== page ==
Digital wound care company Swift Medical launched Swift Scientific, a digital imaging platform to support decentralized clinical trials.
The platform allows for large-scale image collection and management so researchers can monitor the effects of medical interventions at a multisite trial or from study participants’ homes.
Swift’s product, Swift Skin and Wound, is an AI-enabled platform that lets patients or providers capture high-precision images of skin conditions or injuries with a smartphone. It tracks disease progression and healing, and allows for remote communication and data sharing … read more
AIM: This study aimed to determine the problems faced by physicians and nurses dealing with chronic wound care during the COVID-19 pandemic and their views on telehealth.
MATERIALS AND METHODS: A descriptive and cross-sectional design was used in this study. The sample comprised physicians (n = 74) and nurses (n = 271) interested in chronic wound care. Data were collected through a questionnaire form consisting of open- and closed-ended questions … read more
The digital age is upon us, like it or not, ready or not. For the past few years, payers have incentivized, encouraged, reimbursed, and adopted various digital, remote monitoring systems and devices as a way to encourage providers to adopt more digital, remote methods. Although complete telehealth services were not reimbursed in all care settings in all Zip Codes by all payers throughout the United States at the beginning of 2020, many of the restrictions and barriers to provide nearly complete digital services were suddenly released in response to the needs of a nation in the throes of a pandemic … read more
Physicians weathered the first wave of COVID-19 over a year ago, coping with challenges such as a lack of personal protective equipment, providing care via telehealth, and a lack of vaccines. With the Delta variant, many hospitals may be swamped with patients with the coronavirus. Several physicians spoke to Today’s Wound Clinic about their challenges.
“We are busier than ever,” says Matthew Regulski, DPM, ABMSP, CMET, FAPWH(c), the medical director of the Wound Care Institute of Ocean County, New Jersey. “We have so many wound patients. Our wound centers are jam-packed.” … read more
Pharmacists play a key role and are often the first point of contact for people with wounds, both chronic and acute. During the COVID-19 pandemic, this has only become more apparent.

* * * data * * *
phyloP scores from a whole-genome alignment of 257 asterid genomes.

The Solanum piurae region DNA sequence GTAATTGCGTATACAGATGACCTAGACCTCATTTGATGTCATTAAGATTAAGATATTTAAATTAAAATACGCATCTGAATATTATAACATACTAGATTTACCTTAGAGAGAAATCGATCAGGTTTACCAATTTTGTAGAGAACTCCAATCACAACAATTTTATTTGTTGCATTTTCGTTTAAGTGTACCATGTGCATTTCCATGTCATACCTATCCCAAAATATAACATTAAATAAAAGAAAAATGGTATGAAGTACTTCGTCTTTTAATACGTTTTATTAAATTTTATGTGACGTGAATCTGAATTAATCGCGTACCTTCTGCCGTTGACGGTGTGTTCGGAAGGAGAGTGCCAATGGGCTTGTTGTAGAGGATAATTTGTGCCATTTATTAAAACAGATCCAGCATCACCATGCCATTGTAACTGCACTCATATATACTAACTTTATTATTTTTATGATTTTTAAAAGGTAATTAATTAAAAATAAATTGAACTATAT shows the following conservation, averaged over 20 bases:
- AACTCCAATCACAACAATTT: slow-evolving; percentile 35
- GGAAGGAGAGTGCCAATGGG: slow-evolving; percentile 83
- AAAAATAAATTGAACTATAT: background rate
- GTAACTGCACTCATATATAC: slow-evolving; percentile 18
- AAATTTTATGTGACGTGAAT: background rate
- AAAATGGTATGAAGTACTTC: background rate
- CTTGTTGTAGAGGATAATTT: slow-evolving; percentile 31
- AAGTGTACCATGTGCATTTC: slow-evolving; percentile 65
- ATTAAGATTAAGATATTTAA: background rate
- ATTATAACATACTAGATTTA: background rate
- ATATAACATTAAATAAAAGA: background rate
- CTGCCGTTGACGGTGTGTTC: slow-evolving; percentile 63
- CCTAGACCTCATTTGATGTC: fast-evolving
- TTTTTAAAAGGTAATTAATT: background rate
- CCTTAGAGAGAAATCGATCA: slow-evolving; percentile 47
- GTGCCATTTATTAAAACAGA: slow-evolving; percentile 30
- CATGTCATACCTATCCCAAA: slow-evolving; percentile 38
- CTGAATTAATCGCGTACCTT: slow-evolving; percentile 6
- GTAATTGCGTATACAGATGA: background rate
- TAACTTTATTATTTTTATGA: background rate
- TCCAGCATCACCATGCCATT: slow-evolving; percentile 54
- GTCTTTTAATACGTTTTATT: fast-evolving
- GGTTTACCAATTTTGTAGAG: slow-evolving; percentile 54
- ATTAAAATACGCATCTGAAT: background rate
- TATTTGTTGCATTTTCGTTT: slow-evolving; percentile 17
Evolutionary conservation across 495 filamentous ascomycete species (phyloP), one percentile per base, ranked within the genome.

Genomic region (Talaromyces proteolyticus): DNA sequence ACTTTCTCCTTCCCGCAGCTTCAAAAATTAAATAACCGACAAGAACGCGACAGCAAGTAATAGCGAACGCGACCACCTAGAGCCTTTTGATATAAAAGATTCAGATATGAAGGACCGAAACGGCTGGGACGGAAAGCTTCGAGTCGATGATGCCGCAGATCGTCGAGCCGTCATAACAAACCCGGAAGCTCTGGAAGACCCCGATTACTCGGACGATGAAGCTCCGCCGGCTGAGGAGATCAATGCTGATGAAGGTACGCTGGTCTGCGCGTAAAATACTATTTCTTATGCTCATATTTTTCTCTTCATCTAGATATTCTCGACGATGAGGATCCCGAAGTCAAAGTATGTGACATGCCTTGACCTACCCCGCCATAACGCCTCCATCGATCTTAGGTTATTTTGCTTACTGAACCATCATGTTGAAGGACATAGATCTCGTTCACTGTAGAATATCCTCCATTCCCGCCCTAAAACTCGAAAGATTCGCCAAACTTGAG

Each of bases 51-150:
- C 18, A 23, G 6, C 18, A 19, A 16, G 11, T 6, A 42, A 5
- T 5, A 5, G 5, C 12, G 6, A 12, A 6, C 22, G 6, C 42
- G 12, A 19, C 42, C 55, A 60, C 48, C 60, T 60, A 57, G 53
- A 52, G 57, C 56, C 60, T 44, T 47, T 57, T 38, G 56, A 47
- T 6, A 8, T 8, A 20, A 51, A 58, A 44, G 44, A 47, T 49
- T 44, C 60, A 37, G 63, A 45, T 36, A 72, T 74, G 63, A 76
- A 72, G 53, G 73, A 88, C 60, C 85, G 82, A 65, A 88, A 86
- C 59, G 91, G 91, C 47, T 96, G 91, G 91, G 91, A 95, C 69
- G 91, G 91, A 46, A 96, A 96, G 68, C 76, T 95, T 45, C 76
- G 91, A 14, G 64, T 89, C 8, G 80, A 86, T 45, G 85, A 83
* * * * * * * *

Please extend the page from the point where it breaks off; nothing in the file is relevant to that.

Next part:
The burden of wound care is increasing through the ageing population, growing comorbidities and increased skin integrity issues (Guest et al, 2015; Guest et al, 2020), with the annual prevalence of wounds increasing by 71% between 2012/2013 and 2017/2018 (Guest et al, 2020) – and with many people being reluctant to go into the hospital or primary care setting, the key role of the pharmacist will continue to develop and grow … read more
COVID-19 has dramatically disrupted the practice of managing individuals with wounds.1 Care has moved onto virtual platforms, rearranging the logistics and economics of running a successful clinical practice and research, and in some contexts,2 redefining what treatments patients with wounds can receive (eg, debridement). Since the start of the pandemic in early 2020, there has been considerable emphasis placed on the implications for patients with wounds in terms of their vulnerability to the virus and potential exposure in health care settings. Many of these are not surprising since most persons with wounds are in the high-risk age groups for COVID-19 … read more
INTRODUCTION: COVID-19 may cause severe pneumonitis and trigger a massive inflammatory response that requires ventilatory support. The intensive care unit (ICU)-mortality has been reported to be as high as 62%. Dexamethasone is the only of all anti-inflammatory drugs that have been tested to date that has shown a positive effect on mortality. We aim to explore if treatment with hyperbaric oxygen (HBO) is safe and effective for patients with severe COVID-19. Our hypothesis is that HBO can prevent ICU admission, morbidity and mortality by attenuating the inflammatory response. The primary objective is to evaluate if HBO reduces the number of ICU admissions compared with best practice treatment for COVID-19, main secondary objectives are to evaluate if HBO reduces the load on ICU resources, morbidity and mortality and to evaluate if HBO mitigates the inflammatory reaction in COVID-19 … –
July means different things to different people for different reasons. Prior to the COVID-19 pandemic, the month of July represented the first real month of summer. It signaled the end of the school year, and it was time to have fun. After college graduation, the first day of July for medical students correlates with the first day of medical school classes, and for senior medical students, the beginning of most medical residency programs. This first day of summer can be wrought with both excitement and fear … Prior to starting medical school, I spent the month of June shadowing an emergency room physician at the Pennsylvania State University School of Medicine at the Hershey Medical Center … read more
Hospital Acquired Pressure Injuries (HAPIs) – long a major healthcare problem for hospitalized patients – have the potential to increase with the increasing amount of patients requiring ICU care due to COVID-19. Regardless of primary diagnosis, when immobility, pressure, friction, shear, poor nutrition, and poor profusion plague the hospitalized patient, HAPIs often occur. Each year, more than 2.5 million patients suffer from these injuries, costing the U.S. healthcare system anywhere from $9.1 – 11.6 billion annually … read more